The stackable Klear Cans are also 40 to 50% lighter than metal cans of equivalent size, helping to reduce transportation costs, fuel usage and carbon emissions. The huge potential of Klear Can though is likely rooted in the growing concern among US consumers about BPA and BPS plasticizers in ordinary metal cans. Bhavsar says, “Using the same machines as before, Klear Cans can be sterilized in 125 degrees Centigrade and give a three-year shelf-life. Our clarifying additive is what makes the polypropylene clear instead of hazy. We can give them vivid colors that are also important to branding – quite a different look – and it’s all sustainable and recyclable.
Avery Dennison – with an eye towards products as diverse as wipes, dog treats, pasta, cookies and more – was showing off their closure solutions at Pack Expo and especially reusable adhesive labels for hermetic seals that replace zippers. The truly breakthrough technology though that they brought to the show was a variant of RFID technology, Near Field Communications (NFC), for temperature tracking. Although it is still pre-commercial and not slated for full release until 2016, according to Avery Dennison’s associate product manager – Pharmaceutical Materials Group, North America, Alison Schuitema, this clearly will be a big game changer for pharma manufacturers in India and elsewhere.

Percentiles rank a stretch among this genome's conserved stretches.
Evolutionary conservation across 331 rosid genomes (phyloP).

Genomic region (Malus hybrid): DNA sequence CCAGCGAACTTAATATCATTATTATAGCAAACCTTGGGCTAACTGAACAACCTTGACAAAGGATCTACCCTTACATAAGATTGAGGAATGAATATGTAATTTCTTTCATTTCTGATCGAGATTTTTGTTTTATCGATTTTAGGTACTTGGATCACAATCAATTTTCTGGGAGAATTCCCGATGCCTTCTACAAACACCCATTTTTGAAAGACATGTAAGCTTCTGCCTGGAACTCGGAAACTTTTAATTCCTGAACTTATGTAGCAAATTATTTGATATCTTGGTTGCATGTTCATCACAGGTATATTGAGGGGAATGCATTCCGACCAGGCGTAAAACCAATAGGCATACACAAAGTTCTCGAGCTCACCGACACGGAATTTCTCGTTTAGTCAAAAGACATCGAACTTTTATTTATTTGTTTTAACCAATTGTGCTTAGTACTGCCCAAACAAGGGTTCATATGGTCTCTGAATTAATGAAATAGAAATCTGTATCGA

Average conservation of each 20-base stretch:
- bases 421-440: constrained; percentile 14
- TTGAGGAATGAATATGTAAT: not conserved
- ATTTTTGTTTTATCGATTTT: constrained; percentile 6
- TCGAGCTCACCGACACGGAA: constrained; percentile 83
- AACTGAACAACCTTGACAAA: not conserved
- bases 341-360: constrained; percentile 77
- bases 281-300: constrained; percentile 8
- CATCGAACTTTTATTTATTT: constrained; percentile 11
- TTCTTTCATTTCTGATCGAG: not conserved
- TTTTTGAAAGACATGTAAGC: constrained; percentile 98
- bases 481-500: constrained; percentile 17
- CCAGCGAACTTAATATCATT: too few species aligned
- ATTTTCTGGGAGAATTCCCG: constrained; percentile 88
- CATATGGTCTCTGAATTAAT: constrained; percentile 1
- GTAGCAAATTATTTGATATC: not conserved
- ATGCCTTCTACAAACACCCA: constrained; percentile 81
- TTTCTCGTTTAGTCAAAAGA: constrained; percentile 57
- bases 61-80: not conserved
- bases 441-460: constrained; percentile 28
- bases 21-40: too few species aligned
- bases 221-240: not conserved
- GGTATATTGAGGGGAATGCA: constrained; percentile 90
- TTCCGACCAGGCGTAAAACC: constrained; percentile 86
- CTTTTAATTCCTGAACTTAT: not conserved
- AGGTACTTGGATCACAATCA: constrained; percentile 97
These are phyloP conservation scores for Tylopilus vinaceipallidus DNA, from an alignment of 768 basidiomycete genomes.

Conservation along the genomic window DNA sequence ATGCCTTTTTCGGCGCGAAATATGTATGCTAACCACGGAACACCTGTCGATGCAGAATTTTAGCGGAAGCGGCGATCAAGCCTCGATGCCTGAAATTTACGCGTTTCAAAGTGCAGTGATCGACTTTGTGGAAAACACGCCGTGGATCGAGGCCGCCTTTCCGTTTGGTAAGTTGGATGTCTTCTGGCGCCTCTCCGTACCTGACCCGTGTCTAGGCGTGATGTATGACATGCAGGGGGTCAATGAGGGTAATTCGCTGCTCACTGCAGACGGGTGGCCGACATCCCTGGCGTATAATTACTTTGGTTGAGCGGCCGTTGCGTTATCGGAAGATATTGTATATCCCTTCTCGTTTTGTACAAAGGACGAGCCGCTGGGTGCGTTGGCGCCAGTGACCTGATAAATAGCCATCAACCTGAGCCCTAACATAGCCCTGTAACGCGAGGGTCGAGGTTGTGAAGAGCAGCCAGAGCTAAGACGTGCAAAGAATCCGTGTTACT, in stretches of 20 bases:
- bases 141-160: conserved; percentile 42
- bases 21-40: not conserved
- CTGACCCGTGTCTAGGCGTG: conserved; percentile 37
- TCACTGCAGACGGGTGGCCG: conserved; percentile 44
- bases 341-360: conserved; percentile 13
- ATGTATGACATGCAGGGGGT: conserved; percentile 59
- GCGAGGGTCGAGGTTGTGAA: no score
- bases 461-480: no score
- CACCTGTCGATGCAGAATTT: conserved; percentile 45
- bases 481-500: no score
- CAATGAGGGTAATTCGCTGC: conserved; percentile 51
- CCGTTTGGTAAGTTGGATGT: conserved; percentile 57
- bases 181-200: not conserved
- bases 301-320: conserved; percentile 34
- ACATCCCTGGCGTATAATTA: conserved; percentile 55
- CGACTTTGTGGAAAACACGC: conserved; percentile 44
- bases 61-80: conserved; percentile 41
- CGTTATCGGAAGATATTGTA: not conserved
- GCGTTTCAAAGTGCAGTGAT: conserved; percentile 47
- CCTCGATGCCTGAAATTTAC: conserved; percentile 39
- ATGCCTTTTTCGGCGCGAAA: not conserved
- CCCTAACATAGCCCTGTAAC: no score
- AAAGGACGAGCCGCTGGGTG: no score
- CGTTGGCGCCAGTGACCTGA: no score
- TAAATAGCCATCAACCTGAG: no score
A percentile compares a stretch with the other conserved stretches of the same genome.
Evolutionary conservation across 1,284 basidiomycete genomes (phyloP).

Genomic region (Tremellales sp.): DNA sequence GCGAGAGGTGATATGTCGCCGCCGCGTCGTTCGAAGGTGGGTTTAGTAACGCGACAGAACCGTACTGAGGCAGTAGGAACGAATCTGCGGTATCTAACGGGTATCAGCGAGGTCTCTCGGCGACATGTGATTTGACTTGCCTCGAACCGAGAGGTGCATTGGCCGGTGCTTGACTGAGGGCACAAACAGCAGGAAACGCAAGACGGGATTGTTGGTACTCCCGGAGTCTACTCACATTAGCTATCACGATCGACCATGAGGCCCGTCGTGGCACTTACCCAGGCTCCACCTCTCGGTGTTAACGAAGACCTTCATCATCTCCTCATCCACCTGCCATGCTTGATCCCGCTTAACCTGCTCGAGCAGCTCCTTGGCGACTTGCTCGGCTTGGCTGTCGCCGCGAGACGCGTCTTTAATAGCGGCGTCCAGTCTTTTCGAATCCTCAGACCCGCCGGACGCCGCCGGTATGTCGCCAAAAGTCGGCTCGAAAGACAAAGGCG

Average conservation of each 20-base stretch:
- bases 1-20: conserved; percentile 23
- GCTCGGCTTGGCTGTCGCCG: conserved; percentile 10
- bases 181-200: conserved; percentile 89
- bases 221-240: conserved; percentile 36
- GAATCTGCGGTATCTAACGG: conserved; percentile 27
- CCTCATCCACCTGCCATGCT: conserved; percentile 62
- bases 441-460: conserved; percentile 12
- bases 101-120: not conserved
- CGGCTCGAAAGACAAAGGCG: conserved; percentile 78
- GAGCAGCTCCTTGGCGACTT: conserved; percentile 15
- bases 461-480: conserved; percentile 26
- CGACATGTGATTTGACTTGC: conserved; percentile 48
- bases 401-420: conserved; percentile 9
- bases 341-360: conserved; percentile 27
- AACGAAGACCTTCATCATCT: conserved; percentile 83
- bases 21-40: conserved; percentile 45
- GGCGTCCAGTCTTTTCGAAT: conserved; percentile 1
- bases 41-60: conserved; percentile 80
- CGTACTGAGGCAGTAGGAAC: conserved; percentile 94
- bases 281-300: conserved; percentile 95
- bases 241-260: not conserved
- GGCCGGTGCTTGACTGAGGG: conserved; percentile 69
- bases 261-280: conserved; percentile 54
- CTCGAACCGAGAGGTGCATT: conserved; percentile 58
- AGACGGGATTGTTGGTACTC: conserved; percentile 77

Temperature tracking sensors are placed in what looks like a simple plastic card. Using NFC, these sensors communicate with a smartphone app to log temperature data over time and during the products’ entire supply chain journey. All you have to do is touch the card with the phone and voila! All data is stored in the NFC chip and can be uploaded to a smartphone at any time throughout the supply chain. For drugs, biologics, frozen and perishable foods and materials handling scenarios this disruptive technology will quickly make data loggers obsolete. Schuitema says, “Our solution costs about US$12 to US$14 for a card; a temperature data logger on the other hand costs US$40 to US$70 or more.”
While Pack Expo is largely about marketing to North America, many exhibitors were introducing new technology that was developed with the needs of the Indian companies front of mind, to meet international food safety standards and FDA quality compliance standards. Bonfiglioli Engineering of Italy was showing its new Headspace Gas Analysis Quality Control Solution that was specifically created to meet needs of Indian pharmaceutical manufacturers, and which had its world debut earlier this month at the Pharmac Show in Ahmedabad.
Most exhibitors though were not there to make announcements of new machines or technology but rather to give their North American prospects a chance to see their existing offerings or the new features of long-established systems – better mousetraps, so to speak. Global Vision was showcasing various improvements to their software that were all geared to focus on defects and decrease false positives in defect rates. Teaming with Ishida, Heat and Control was exhibiting a rotating salad weigher. According to Heat and Control Trade show coordinator, Bill Learned, “This design minimizes stick and clog with